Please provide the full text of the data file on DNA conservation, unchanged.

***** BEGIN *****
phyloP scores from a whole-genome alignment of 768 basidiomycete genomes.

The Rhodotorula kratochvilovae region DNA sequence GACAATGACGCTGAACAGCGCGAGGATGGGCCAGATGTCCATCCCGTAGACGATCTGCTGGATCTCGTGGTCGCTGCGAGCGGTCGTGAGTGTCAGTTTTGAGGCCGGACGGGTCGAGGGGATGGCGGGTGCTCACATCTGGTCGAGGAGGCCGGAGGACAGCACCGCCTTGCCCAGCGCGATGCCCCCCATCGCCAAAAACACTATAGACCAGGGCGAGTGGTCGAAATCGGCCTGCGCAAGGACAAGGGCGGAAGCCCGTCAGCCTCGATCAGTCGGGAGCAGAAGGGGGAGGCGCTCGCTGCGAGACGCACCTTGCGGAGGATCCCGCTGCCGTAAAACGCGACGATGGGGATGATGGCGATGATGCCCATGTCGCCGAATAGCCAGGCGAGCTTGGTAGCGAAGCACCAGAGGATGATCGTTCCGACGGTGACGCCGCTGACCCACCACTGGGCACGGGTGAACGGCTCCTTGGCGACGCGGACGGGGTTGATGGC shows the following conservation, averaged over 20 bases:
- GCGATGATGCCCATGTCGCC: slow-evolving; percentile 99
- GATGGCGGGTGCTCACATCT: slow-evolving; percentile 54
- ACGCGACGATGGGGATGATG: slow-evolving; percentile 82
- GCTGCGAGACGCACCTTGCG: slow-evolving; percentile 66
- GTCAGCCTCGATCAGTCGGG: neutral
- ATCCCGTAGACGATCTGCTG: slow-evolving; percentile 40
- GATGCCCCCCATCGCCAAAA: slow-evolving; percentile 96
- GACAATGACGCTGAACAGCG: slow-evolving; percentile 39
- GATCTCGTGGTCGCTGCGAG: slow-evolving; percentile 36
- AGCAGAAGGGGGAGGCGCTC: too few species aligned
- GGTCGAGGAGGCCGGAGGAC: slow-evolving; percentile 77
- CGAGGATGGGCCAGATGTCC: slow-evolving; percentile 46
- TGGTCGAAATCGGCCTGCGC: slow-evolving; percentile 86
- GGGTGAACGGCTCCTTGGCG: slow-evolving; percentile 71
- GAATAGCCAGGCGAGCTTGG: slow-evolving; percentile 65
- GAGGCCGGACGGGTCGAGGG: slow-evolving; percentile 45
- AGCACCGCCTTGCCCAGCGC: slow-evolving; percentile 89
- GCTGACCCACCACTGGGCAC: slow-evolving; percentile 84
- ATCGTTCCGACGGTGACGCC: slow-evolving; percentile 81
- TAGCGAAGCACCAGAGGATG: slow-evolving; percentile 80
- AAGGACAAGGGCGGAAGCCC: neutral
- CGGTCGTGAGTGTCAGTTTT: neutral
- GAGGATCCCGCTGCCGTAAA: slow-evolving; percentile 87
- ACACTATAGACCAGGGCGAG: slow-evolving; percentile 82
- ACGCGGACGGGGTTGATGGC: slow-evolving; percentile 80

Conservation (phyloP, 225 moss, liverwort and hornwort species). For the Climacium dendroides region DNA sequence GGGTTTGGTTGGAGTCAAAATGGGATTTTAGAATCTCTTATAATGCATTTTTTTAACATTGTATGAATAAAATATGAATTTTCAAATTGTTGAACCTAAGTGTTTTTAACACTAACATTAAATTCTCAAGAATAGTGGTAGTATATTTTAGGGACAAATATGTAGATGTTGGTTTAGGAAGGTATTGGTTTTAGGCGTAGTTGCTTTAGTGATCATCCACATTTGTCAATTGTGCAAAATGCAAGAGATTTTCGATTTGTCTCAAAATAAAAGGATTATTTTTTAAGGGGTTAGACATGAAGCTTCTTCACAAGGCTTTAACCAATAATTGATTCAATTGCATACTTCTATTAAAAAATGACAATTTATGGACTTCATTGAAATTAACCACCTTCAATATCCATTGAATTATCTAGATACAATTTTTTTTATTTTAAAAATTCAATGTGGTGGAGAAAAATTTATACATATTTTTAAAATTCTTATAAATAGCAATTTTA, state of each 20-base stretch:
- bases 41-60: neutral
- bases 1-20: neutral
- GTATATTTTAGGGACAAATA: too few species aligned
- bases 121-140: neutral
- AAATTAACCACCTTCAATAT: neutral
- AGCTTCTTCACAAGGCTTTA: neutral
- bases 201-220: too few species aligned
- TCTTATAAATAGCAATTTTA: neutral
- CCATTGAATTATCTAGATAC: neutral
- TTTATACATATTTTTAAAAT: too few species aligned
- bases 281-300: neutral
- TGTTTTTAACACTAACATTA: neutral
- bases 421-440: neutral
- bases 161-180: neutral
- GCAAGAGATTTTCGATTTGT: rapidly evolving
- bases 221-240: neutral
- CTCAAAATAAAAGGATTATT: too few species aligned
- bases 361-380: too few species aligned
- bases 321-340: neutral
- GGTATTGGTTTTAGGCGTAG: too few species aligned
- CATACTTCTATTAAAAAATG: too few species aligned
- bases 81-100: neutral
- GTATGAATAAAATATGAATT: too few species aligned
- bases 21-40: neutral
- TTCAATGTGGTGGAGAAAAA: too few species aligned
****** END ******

phyloP scores from a whole-genome alignment of 768 basidiomycete genomes.

The Rhodotorula kratochvilovae region DNA sequence GACAATGACGCTGAACAGCGCGAGGATGGGCCAGATGTCCATCCCGTAGACGATCTGCTGGATCTCGTGGTCGCTGCGAGCGGTCGTGAGTGTCAGTTTTGAGGCCGGACGGGTCGAGGGGATGGCGGGTGCTCACATCTGGTCGAGGAGGCCGGAGGACAGCACCGCCTTGCCCAGCGCGATGCCCCCCATCGCCAAAAACACTATAGACCAGGGCGAGTGGTCGAAATCGGCCTGCGCAAGGACAAGGGCGGAAGCCCGTCAGCCTCGATCAGTCGGGAGCAGAAGGGGGAGGCGCTCGCTGCGAGACGCACCTTGCGGAGGATCCCGCTGCCGTAAAACGCGACGATGGGGATGATGGCGATGATGCCCATGTCGCCGAATAGCCAGGCGAGCTTGGTAGCGAAGCACCAGAGGATGATCGTTCCGACGGTGACGCCGCTGACCCACCACTGGGCACGGGTGAACGGCTCCTTGGCGACGCGGACGGGGTTGATGGC shows the following conservation, averaged over 20 bases:
- GCGATGATGCCCATGTCGCC: slow-evolving; percentile 99
- GATGGCGGGTGCTCACATCT: slow-evolving; percentile 54
- ACGCGACGATGGGGATGATG: slow-evolving; percentile 82
- GCTGCGAGACGCACCTTGCG: slow-evolving; percentile 66
- GTCAGCCTCGATCAGTCGGG: neutral
- ATCCCGTAGACGATCTGCTG: slow-evolving; percentile 40
- GATGCCCCCCATCGCCAAAA: slow-evolving; percentile 96
- GACAATGACGCTGAACAGCG: slow-evolving; percentile 39
- GATCTCGTGGTCGCTGCGAG: slow-evolving; percentile 36
- AGCAGAAGGGGGAGGCGCTC: too few species aligned
- GGTCGAGGAGGCCGGAGGAC: slow-evolving; percentile 77
- CGAGGATGGGCCAGATGTCC: slow-evolving; percentile 46
- TGGTCGAAATCGGCCTGCGC: slow-evolving; percentile 86
- GGGTGAACGGCTCCTTGGCG: slow-evolving; percentile 71
- GAATAGCCAGGCGAGCTTGG: slow-evolving; percentile 65
- GAGGCCGGACGGGTCGAGGG: slow-evolving; percentile 45
- AGCACCGCCTTGCCCAGCGC: slow-evolving; percentile 89
- GCTGACCCACCACTGGGCAC: slow-evolving; percentile 84
- ATCGTTCCGACGGTGACGCC: slow-evolving; percentile 81
- TAGCGAAGCACCAGAGGATG: slow-evolving; percentile 80
- AAGGACAAGGGCGGAAGCCC: neutral
- CGGTCGTGAGTGTCAGTTTT: neutral
- GAGGATCCCGCTGCCGTAAA: slow-evolving; percentile 87
- ACACTATAGACCAGGGCGAG: slow-evolving; percentile 82
- ACGCGGACGGGGTTGATGGC: slow-evolving; percentile 80

Conservation (phyloP, 225 moss, liverwort and hornwort species). For the Climacium dendroides region DNA sequence GGGTTTGGTTGGAGTCAAAATGGGATTTTAGAATCTCTTATAATGCATTTTTTTAACATTGTATGAATAAAATATGAATTTTCAAATTGTTGAACCTAAGTGTTTTTAACACTAACATTAAATTCTCAAGAATAGTGGTAGTATATTTTAGGGACAAATATGTAGATGTTGGTTTAGGAAGGTATTGGTTTTAGGCGTAGTTGCTTTAGTGATCATCCACATTTGTCAATTGTGCAAAATGCAAGAGATTTTCGATTTGTCTCAAAATAAAAGGATTATTTTTTAAGGGGTTAGACATGAAGCTTCTTCACAAGGCTTTAACCAATAATTGATTCAATTGCATACTTCTATTAAAAAATGACAATTTATGGACTTCATTGAAATTAACCACCTTCAATATCCATTGAATTATCTAGATACAATTTTTTTTATTTTAAAAATTCAATGTGGTGGAGAAAAATTTATACATATTTTTAAAATTCTTATAAATAGCAATTTTA, state of each 20-base stretch:
- bases 41-60: neutral
- bases 1-20: neutral
- GTATATTTTAGGGACAAATA: too few species aligned
- bases 121-140: neutral
- AAATTAACCACCTTCAATAT: neutral
- AGCTTCTTCACAAGGCTTTA: neutral
- bases 201-220: too few species aligned
- TCTTATAAATAGCAATTTTA: neutral
- CCATTGAATTATCTAGATAC: neutral
- TTTATACATATTTTTAAAAT: too few species aligned
- bases 281-300: neutral
- TGTTTTTAACACTAACATTA: neutral
- bases 421-440: neutral
- bases 161-180: neutral
- GCAAGAGATTTTCGATTTGT: rapidly evolving
- bases 221-240: neutral
- CTCAAAATAAAAGGATTATT: too few species aligned
- bases 361-380: too few species aligned
- bases 321-340: neutral
- GGTATTGGTTTTAGGCGTAG: too few species aligned
- CATACTTCTATTAAAAAATG: too few species aligned
- bases 81-100: neutral
- GTATGAATAAAATATGAATT: too few species aligned
- bases 21-40: neutral
- TTCAATGTGGTGGAGAAAAA: too few species aligned